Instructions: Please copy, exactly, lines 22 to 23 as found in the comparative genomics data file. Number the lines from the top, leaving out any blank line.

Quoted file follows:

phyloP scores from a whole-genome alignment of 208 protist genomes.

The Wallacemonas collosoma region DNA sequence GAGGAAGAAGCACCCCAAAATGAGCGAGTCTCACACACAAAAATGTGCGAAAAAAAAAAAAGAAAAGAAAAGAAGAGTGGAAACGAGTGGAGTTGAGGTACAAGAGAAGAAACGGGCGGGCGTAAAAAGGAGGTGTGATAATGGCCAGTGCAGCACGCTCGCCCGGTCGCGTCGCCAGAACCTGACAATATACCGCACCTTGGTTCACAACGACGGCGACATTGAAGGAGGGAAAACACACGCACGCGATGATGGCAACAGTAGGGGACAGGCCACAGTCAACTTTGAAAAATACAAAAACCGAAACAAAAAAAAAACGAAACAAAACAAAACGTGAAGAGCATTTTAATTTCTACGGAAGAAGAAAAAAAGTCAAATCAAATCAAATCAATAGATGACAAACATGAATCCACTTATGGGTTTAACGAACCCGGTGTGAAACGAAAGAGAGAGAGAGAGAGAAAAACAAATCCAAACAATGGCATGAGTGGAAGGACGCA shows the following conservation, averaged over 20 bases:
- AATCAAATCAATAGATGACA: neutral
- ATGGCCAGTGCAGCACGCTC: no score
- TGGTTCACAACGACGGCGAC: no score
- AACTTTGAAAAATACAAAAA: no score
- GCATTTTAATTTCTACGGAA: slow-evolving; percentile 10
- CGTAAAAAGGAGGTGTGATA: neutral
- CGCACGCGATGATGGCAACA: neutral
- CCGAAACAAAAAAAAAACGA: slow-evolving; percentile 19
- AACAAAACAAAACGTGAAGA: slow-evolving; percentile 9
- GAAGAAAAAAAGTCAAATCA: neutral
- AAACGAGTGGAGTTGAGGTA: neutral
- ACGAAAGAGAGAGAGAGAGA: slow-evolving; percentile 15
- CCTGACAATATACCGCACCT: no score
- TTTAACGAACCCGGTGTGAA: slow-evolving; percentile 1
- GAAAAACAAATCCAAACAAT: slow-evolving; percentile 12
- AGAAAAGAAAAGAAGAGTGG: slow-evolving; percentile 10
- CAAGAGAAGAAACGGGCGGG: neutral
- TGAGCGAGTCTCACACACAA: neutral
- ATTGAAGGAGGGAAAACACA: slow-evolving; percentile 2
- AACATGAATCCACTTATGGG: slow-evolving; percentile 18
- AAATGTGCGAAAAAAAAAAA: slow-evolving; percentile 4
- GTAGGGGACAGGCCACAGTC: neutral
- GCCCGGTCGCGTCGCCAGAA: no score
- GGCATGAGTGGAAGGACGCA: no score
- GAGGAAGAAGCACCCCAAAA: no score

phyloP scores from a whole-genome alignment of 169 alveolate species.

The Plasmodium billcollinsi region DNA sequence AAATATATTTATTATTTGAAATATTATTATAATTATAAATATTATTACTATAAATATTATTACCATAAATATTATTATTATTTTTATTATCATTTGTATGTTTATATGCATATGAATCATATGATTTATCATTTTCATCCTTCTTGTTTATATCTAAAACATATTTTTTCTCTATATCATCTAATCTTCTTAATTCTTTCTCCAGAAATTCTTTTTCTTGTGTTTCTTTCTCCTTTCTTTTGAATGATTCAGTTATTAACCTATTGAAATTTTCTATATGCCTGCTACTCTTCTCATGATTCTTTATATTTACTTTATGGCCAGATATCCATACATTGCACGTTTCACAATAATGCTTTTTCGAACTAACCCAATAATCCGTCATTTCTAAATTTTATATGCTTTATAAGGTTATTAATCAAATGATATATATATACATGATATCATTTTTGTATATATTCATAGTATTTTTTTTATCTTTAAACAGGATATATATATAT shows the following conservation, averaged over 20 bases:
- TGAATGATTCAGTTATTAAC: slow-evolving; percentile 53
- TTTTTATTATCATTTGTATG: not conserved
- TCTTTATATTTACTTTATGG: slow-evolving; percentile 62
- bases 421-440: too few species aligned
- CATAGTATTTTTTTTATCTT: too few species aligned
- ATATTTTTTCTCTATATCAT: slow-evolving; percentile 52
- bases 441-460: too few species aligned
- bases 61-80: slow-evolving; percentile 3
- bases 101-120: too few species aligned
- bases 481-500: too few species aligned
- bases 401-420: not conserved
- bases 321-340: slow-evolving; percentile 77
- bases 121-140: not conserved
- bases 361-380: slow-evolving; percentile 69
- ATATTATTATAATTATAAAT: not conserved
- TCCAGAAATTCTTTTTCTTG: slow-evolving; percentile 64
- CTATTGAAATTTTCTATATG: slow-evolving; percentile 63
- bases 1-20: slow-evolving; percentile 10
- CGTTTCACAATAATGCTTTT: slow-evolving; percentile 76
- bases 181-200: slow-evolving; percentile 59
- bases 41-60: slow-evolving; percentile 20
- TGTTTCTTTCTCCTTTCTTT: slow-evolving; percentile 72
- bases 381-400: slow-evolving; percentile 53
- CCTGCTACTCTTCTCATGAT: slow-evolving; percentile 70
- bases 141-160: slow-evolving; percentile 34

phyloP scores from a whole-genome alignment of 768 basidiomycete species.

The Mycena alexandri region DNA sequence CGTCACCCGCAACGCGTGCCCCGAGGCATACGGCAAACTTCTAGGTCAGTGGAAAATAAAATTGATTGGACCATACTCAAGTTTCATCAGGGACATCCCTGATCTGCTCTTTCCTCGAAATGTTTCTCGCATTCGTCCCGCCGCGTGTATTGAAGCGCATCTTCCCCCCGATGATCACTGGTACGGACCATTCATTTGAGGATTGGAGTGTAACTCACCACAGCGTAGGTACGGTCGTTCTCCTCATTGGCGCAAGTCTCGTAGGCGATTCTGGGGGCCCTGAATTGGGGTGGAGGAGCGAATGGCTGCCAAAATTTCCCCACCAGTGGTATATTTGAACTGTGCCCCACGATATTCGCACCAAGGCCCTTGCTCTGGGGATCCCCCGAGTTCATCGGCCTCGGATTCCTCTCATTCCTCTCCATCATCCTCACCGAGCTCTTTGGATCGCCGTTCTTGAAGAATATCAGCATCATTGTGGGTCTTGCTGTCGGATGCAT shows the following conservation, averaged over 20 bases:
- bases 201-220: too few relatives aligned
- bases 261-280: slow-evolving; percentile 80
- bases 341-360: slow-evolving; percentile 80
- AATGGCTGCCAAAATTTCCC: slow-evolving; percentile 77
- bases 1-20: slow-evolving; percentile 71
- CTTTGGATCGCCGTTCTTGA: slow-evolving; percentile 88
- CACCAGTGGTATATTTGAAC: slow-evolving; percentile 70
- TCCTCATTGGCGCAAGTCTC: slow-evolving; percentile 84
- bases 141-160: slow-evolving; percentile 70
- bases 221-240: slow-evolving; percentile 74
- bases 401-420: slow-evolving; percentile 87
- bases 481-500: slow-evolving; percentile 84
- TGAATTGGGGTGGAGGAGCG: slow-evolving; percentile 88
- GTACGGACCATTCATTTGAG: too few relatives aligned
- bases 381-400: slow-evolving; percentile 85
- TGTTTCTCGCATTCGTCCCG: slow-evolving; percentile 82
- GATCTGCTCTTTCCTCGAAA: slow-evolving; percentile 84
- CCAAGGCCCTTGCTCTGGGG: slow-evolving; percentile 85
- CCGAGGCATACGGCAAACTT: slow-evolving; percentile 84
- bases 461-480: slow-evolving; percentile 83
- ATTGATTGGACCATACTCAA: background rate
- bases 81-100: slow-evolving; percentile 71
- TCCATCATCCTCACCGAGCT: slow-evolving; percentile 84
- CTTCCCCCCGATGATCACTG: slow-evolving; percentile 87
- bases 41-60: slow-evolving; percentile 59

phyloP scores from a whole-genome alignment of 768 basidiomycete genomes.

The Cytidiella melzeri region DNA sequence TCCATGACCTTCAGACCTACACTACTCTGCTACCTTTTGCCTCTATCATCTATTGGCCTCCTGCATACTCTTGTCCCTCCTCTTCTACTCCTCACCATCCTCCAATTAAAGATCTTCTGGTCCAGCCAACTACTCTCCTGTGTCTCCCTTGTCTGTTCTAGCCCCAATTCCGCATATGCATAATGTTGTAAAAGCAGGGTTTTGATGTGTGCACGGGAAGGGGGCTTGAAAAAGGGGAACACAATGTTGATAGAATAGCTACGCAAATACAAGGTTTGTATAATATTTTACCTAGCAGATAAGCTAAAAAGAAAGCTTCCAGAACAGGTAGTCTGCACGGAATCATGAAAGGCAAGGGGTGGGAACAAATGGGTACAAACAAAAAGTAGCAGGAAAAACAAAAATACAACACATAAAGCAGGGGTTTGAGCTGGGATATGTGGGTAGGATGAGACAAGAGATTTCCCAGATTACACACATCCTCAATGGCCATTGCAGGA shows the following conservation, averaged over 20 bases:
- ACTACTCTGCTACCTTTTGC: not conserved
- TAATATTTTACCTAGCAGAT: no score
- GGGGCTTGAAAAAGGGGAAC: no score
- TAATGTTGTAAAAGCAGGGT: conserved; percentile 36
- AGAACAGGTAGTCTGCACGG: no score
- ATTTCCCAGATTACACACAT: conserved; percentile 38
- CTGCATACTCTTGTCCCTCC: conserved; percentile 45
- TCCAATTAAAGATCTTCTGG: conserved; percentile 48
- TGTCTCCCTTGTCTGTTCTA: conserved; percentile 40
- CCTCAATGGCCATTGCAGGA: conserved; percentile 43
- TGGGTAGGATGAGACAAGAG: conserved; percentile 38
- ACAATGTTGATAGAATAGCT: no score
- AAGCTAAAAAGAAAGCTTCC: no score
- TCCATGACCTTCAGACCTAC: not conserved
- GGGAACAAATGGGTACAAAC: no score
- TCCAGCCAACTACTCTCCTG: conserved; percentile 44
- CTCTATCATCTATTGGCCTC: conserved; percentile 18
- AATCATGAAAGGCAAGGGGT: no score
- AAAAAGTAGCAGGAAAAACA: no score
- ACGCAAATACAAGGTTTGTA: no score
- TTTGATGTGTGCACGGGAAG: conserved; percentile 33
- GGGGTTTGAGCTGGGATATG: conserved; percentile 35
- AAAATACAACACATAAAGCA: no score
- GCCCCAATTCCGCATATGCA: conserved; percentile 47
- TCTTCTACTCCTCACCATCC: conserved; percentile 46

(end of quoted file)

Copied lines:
- AACATGAATCCACTTATGGG: slow-evolving; percentile 18
- AAATGTGCGAAAAAAAAAAA: slow-evolving; percentile 4